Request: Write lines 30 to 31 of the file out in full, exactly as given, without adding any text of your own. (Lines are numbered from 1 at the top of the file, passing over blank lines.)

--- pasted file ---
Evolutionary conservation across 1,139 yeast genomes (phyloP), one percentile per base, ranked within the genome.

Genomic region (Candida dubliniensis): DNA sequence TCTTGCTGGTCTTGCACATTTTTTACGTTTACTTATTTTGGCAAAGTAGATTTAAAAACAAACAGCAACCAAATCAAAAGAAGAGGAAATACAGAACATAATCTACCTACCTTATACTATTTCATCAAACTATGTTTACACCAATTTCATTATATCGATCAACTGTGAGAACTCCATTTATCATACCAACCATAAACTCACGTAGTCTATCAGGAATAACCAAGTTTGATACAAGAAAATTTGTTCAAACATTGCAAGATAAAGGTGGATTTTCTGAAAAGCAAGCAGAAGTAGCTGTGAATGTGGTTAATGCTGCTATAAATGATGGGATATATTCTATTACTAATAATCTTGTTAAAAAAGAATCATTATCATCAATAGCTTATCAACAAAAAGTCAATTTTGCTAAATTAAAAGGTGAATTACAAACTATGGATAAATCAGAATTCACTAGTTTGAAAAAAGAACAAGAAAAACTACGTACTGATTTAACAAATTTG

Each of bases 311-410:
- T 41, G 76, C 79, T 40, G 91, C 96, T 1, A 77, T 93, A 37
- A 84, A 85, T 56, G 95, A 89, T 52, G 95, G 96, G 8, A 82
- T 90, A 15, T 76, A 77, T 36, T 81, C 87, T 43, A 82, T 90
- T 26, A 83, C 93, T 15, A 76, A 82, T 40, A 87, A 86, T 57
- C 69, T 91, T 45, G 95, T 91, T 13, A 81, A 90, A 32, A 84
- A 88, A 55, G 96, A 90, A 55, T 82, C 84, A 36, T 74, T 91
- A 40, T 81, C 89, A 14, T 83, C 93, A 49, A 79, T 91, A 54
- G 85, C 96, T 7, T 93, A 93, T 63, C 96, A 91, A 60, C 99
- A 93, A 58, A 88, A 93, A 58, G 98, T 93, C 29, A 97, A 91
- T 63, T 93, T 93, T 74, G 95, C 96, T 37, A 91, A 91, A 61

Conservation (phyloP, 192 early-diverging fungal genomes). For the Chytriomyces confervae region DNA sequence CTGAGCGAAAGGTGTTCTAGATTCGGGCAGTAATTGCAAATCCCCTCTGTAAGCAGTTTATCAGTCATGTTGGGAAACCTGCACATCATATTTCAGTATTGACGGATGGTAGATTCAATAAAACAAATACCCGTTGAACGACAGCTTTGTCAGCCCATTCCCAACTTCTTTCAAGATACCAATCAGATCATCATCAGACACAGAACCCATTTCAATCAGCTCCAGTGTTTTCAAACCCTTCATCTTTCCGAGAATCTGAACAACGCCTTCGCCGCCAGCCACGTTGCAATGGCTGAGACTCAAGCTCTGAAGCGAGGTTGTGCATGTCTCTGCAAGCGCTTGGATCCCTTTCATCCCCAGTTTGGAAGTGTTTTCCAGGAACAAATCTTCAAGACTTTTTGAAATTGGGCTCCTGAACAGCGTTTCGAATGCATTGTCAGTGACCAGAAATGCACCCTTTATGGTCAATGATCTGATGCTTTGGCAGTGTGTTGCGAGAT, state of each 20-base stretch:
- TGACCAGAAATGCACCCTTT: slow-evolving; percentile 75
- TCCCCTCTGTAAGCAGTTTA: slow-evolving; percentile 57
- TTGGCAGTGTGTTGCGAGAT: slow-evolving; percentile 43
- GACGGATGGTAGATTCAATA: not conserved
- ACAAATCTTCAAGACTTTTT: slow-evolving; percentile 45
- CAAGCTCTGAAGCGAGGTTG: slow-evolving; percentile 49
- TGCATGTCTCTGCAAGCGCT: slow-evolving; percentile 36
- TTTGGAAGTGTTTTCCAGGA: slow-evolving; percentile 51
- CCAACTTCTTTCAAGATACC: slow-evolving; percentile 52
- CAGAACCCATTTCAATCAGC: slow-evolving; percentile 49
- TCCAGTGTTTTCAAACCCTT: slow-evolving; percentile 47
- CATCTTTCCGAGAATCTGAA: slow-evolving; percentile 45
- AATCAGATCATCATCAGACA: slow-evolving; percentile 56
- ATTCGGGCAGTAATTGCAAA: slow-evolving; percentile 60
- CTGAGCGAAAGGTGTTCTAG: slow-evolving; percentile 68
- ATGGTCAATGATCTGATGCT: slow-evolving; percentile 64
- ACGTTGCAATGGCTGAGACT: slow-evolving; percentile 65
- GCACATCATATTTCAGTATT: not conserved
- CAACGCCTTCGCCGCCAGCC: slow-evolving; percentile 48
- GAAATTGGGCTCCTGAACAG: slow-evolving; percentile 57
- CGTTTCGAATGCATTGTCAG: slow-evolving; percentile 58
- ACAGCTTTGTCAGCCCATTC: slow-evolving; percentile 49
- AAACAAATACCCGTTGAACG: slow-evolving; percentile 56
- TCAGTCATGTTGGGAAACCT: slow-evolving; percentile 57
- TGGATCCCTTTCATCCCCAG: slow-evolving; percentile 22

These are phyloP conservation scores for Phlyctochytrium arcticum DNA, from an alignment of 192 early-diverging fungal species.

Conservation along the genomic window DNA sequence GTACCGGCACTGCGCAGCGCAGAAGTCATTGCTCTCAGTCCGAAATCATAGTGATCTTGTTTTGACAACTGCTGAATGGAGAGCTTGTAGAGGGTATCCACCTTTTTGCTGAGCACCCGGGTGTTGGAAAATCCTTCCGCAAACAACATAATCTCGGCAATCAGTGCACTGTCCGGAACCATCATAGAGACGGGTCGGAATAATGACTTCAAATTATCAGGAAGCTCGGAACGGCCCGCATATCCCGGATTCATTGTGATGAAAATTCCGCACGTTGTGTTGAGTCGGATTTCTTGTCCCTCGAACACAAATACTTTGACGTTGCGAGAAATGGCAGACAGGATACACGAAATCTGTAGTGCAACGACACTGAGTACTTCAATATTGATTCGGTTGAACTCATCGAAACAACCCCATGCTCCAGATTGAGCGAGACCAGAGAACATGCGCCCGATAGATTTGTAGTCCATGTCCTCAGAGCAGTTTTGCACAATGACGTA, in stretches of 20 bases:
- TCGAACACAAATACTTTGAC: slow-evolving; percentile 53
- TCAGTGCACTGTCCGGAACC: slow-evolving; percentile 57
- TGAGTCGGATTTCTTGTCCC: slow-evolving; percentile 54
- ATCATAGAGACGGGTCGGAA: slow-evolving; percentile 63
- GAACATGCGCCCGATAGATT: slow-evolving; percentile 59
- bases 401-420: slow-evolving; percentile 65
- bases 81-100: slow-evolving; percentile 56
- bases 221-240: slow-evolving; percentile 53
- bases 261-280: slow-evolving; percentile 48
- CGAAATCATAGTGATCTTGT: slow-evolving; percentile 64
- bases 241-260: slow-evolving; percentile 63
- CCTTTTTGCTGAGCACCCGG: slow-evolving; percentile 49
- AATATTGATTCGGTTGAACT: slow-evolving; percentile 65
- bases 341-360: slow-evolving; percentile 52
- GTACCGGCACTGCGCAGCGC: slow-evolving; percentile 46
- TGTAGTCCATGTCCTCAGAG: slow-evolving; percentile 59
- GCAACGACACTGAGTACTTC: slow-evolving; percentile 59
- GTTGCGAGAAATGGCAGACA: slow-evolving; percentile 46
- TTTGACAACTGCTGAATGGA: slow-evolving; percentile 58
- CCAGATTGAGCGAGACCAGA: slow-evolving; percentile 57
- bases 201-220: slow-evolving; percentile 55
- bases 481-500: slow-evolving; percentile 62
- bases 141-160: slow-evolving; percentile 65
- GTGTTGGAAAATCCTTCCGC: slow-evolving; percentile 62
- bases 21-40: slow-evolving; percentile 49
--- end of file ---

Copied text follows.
- ATGGTCAATGATCTGATGCT: slow-evolving; percentile 64
- ACGTTGCAATGGCTGAGACT: slow-evolving; percentile 65